-> IPCC/NSIDC trends [based on extent] underestimate the real speed of ASI lost.

colchonero

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Re: The 2018/2019 freezing season
« Reply #1031 on: January 18, 2019, 10:37:25 PM »
A bit off topic, and I may sound like bbr, but I need to ask. Has anyone seen new EC run for the USA. What a run!!  There is a -28C negative anomaly, and -28C temp 850hPa, as far south as Huntsville AL. For people in Europe reading this, that's much further south than Athens or Gibraltar (38vs36vs34 latitude degrees).  And I'm confident by looking at how large the sub -28C field is, there is even colder air in the middle of it (Minnesota for example), but EC "range" (on meteociel at least) stretches only to -28C.




GFS 12z has greater than -20C anomaly over Hudson in the middle of Winter, and -40C temp850hPa on US-Canada border.



I'm sorry for many photos and a long post, but this really may be 1 in a decade night ( both models have some ridiculous numbers at the same time, especially EC because it's so far south)

I'm posting now, because obviously I don't think it will come true.

Thomas Barlow

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Re: The 2018/2019 freezing season
« Reply #1032 on: January 19, 2019, 02:22:31 AM »
To give a rough visualization and compare areas (extent) I took out
< 1.5 metre ice from 17 Jan. 2018 and 17 Jan. 2019, to compare to all ice (thickness map is usually very roughly similar visually to extent map in area), mid Sept. 2018.

http://polarportal.dk/fileadmin/polarportal/sea/CICE_combine_thick_SM_EN_20190117.png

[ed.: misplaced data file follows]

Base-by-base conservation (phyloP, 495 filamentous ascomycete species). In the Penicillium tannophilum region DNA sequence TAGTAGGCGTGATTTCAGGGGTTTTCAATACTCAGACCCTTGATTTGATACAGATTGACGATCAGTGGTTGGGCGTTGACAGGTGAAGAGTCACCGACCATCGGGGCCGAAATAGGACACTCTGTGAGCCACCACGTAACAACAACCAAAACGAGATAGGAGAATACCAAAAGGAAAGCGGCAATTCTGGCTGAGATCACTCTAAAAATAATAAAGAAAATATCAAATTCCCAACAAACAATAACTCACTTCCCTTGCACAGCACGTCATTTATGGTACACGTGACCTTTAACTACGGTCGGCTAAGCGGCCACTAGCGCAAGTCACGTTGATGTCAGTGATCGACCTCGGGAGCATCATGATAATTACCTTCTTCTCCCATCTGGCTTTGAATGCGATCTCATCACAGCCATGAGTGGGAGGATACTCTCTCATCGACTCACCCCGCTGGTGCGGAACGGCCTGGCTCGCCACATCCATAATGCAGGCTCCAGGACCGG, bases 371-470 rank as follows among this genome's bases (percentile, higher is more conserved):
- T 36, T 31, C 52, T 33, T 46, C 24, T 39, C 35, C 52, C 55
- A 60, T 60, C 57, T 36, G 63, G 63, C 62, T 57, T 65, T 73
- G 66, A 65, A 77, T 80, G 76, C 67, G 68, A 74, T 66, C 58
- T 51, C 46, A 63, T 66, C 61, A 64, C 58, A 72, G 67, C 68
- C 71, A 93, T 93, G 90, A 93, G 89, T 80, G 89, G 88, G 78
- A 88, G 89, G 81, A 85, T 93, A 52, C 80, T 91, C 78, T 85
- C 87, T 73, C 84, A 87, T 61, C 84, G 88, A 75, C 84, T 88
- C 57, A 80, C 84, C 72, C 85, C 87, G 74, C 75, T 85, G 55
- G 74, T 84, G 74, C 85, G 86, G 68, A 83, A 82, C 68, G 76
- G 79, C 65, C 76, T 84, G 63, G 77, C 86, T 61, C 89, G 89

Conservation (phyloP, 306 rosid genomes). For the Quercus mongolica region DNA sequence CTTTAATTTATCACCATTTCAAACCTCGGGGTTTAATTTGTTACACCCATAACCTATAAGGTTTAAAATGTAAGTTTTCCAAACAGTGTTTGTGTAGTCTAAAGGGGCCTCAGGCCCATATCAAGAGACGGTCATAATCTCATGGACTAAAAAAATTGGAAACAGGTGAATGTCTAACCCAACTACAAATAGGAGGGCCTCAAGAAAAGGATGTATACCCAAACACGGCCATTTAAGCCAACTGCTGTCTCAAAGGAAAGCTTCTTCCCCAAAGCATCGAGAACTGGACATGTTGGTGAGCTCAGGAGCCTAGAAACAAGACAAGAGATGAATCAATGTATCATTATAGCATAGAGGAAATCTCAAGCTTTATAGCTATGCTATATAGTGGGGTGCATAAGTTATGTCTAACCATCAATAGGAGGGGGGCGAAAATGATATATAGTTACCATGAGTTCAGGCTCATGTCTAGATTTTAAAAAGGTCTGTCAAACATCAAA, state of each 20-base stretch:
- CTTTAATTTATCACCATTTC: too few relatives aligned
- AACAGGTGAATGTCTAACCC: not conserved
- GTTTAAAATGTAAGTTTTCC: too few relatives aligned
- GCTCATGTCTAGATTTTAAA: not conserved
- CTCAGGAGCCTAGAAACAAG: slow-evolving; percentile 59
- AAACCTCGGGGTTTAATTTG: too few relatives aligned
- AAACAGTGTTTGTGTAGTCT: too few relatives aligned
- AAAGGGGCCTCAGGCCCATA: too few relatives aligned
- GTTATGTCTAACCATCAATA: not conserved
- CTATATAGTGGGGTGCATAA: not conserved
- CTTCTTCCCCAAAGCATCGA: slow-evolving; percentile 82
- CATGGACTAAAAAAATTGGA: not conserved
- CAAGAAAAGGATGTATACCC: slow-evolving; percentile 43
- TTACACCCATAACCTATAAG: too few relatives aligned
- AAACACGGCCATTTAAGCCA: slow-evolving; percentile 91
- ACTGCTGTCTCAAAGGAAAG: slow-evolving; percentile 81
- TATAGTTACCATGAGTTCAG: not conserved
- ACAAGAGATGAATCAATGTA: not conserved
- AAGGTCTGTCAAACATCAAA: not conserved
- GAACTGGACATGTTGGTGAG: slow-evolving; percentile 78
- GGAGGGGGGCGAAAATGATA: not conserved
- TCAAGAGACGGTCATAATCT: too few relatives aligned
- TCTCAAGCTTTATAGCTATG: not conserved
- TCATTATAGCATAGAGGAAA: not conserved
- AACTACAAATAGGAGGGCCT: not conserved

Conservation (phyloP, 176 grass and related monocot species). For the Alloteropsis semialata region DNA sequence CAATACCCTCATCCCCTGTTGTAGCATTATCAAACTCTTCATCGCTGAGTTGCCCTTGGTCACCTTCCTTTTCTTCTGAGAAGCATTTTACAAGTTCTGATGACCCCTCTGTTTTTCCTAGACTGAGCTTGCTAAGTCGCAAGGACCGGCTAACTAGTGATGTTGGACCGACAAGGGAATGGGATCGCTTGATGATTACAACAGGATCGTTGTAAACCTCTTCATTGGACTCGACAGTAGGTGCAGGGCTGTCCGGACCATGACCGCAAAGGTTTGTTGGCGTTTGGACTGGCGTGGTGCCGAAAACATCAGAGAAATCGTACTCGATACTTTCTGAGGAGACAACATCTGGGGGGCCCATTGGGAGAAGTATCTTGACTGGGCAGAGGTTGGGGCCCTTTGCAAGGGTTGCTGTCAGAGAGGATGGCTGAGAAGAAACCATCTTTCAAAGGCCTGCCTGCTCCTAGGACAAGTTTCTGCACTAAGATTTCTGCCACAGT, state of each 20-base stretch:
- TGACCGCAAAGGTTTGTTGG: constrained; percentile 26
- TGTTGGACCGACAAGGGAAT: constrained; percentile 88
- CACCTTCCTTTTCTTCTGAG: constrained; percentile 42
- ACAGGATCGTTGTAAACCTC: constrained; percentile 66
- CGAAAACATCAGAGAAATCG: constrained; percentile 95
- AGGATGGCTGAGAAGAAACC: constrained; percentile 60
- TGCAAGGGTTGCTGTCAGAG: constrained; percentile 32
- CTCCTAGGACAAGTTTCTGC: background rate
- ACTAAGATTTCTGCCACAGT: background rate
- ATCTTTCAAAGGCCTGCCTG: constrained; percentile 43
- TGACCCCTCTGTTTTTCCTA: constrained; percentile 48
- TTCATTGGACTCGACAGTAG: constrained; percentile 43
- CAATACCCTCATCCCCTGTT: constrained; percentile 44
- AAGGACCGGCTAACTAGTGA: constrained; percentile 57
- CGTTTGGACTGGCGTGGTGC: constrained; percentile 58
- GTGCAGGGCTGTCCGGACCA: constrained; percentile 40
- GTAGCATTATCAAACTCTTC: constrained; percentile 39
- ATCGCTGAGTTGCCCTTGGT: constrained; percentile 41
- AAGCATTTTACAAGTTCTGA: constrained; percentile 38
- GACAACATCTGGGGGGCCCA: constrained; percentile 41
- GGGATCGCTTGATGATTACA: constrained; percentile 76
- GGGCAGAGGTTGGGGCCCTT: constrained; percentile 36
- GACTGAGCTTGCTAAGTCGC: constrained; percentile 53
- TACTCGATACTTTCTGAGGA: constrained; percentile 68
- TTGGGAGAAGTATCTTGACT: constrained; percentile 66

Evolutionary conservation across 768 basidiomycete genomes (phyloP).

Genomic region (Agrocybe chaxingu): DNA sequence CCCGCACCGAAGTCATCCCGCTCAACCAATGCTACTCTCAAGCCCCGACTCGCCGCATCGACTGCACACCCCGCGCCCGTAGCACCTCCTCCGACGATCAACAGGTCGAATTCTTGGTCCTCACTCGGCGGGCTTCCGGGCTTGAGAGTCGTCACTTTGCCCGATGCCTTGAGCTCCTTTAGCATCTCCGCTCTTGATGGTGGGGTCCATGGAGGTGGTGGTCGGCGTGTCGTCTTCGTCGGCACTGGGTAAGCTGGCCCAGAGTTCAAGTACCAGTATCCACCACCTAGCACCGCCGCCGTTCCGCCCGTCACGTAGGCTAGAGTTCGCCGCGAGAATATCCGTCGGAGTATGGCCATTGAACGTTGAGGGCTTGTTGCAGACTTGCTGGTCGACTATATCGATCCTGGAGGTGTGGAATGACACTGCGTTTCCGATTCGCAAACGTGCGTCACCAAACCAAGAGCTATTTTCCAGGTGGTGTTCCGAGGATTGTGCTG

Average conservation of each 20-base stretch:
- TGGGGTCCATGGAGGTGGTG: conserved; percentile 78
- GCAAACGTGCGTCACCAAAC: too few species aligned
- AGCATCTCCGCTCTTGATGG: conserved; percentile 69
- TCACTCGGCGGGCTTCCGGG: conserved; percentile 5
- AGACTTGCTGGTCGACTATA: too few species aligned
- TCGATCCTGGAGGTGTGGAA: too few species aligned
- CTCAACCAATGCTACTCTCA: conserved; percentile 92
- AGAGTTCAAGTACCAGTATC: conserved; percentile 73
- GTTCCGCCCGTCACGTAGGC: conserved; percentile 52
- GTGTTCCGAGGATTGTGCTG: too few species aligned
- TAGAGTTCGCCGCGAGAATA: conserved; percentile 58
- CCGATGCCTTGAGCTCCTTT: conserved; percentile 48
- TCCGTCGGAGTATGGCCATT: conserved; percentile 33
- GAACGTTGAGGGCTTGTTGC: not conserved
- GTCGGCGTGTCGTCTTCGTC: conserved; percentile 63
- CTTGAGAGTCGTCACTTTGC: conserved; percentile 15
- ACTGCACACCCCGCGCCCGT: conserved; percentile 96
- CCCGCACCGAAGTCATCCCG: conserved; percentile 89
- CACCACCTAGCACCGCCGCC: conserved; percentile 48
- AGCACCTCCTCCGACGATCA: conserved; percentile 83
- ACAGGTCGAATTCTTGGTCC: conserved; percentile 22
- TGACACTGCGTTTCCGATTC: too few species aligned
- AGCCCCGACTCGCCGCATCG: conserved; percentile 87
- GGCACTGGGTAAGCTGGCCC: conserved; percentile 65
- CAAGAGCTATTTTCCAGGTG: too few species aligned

« Last Edit: January 19, 2019, 02:46:11 AM by Thomas Barlow »

Aluminium

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Re: The 2018/2019 freezing season
« Reply #1033 on: January 19, 2019, 08:34:16 AM »
January 11-18.

El Cid

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Re: The 2018/2019 freezing season
« Reply #1034 on: January 19, 2019, 10:30:57 AM »
A bit off topic, and I may sound like bbr, but I need to ask. Has anyone seen new EC run for the USA. What a run!!

I wrote about it on the 16th: "There is however an outbreak of pretty cold air over NE USA starting T+4 / T+5.".

Cold outbreaks like this - as far as I know - are not that uncommon in the US. Surface temperatures eg. in Chicago are set to hit next week -18 C, but as the winter record is -32 C and the mean winter minimum is -23 C, it is not much to talk about.
Same stands for Huntsville, Alabama that you mentioned. Don't make the mistake of comparing it tho Athens, or Gibraltar, as Huntsville's record low is -24 C, very-very far from what Athens ever experienced. The winter climate in the US (midwest and East) is very very different from Europe

Shared Humanity

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Re: The 2018/2019 freezing season
« Reply #1035 on: January 19, 2019, 03:02:35 PM »
Cold outbreaks like this - as far as I know - are not that uncommon in the US. Surface temperatures eg. in Chicago are set to hit next week -18 C, but as the winter record is -32 C and the mean winter minimum is -23 C, it is not much to talk about.

Yep. It's called winter and this is the 1st real winter weather we have had this year. We look to be getting 8 inches of snow in Chicago and we may actually see lows fall below zero a couple of times over the next 10 days. Of course, below zero temps were a regular occurrence in the 80's.

That's freedom degrees, not commie degrees.  ;)

meddoc

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Re: The 2018/2019 freezing season
« Reply #1036 on: January 19, 2019, 03:17:25 PM »
Cold outbreaks like this - as far as I know - are not that uncommon in the US. Surface temperatures eg. in Chicago are set to hit next week -18 C, but as the winter record is -32 C and the mean winter minimum is -23 C, it is not much to talk about.